Songs are much harder and much more variable, so it's harder for you to deal with so many issues at once.  We need to break it down to the basic components and then put them all together when they are all working right in order to sing songs.  

    You DO need to work through the Basic Pitch Program.  You need to pay attention to what it is all about and spend some quality time practicing the exercises, not just listen to it once and say "been there, done that."  Learn what that program is trying to teach you to do with your voice, your brain, and your ears, and start to employ those techniques all the time you are singing.  

    Even when we learn to recognize pitch better, we still have to always have our internal "auto-pilot" at work, listening, planning ahead a few notes at a time, getting ready for each coming pitch, knowing where the center of each pitch is going to "feel like" within our body, and "sound like" within our heads, and make constant corrections if we miss slightly.  That's the way a guided missle heads for and strikes its target.  Each note is a specific target, and we must constantly be vigilant to sing each pitch correctly and to quickly bring a note into tune, if it is out-of-tolerance.   There is not much tolerance for off-pitch singing.  We can't expect an audience to sit still and allow us to sing any old pitch that comes out of our mouths if it's not very close to what it should be.  

    That said, with the right diligence and practice from you, a lot of progress can be made. 

    Support has a lot to do with your ability to hold a steady, true pitch, so you must work on stabilizing your breath with support. 

    Pitch discernment is an absolute necessity, and can be helped by using a very bright sound.  A duller sound is difficult to hear properly.  A bright sound creates more natural resonance and is much easier to discern your pitch.  Make your voice sound more like Ken's when he demonstrates "It's the LAH!!! AH!!!!" 

    Practice, practice, practice the basic pitch program and always supporting your breath.  

    Tell yourself that you CAN do this and your results will improve exponentially, as long as you put in the practice and REALLY LISTEN to what you sound like.  RECORD yourself always, and judge the pitch and sound of your voice.  Are you close?  Are you on-pitch?  If not, what do you need to do.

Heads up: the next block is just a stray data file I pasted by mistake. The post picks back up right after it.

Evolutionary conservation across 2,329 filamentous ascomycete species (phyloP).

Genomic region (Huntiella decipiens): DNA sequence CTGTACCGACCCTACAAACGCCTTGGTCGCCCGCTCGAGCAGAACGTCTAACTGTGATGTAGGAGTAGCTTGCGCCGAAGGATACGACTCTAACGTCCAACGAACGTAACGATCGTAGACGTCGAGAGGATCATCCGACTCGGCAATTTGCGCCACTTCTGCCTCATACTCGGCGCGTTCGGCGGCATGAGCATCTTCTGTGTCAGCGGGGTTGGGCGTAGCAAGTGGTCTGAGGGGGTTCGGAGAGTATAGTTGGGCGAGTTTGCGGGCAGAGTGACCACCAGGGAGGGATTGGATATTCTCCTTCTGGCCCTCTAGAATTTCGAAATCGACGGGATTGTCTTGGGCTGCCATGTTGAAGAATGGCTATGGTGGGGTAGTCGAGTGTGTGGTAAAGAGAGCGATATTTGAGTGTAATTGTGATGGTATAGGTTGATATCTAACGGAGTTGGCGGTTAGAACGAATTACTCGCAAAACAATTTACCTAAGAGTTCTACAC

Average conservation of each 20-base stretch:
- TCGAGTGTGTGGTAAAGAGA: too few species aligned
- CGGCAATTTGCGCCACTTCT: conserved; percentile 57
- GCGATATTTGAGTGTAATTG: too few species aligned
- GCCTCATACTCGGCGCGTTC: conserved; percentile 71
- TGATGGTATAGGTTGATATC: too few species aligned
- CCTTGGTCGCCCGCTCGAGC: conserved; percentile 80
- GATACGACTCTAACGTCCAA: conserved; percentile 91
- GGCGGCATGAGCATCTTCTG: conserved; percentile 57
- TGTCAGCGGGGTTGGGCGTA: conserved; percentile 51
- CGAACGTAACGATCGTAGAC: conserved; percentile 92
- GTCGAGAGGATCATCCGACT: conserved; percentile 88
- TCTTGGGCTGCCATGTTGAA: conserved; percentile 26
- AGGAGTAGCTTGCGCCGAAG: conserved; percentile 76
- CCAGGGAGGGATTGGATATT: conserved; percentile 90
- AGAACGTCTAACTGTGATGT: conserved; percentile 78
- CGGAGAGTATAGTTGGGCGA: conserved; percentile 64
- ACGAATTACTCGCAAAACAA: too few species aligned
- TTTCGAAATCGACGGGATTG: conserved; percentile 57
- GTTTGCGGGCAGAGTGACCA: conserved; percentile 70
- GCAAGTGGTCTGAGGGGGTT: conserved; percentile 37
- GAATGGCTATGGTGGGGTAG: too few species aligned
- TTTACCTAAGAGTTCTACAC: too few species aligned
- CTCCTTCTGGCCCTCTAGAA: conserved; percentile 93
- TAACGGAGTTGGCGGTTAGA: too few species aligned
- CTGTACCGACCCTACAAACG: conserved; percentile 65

Listening off-line like that with a critical, but forgiving ear can help you to train your ear to start listening WHILE you are singing, and even "Planning Ahead" for the next note.  You should get to the point that you "hear" the target note coming up in your brain, and you will be matching up your note as you sing it to that note in your brain, and also to that note in the song or exercise as it proceeds.  AND, simultaneously, you will be planning the note after that and the note after that as you go. 

    Get familiar with the sound and the feelings of each note.  There are only so many notes in the range of the human voice.  Get to know them.  Learn the names if you can, but certainly practice singing all of the notes in all of the exercises and listen to yourself singing the exercises when you play back your recordings.  

    You're either going to learn to sing like you wanted to when you decided to learn to sing in the first place, or you're not.  That all depends on how badly you want it.  If it's worth it to you, then you'll do what it takes to get there.  

    Don't beat yourself up.  Figure out what you're doing right and do more of that.  Figure out what you're doing wrong and do less of that. Record yourself and learn from the truth.  Turn your  weaknesses into your strengths.  

    I hear you on those correct notes.  You're in there wanting to sing just like that all the time.  So do it.  

    You CAN do it.  I heard you!

    All the best, @JackPhantom!

    Bob
  • JackPhantomJackPhantom Posts: 17Pro
    @JonasFinnLarsson , @blondiewales, @highmtn: Hello guys, thank you so much. That's really mean a lot to me. Kinda relieved knowing that there is nothing wrong with my voice. Can you tell from my voice was using diaphragm support or not? Because I'm a beginner in singing and I thought I was using diaphragm support but I still easily losing my breath especially on the lower note.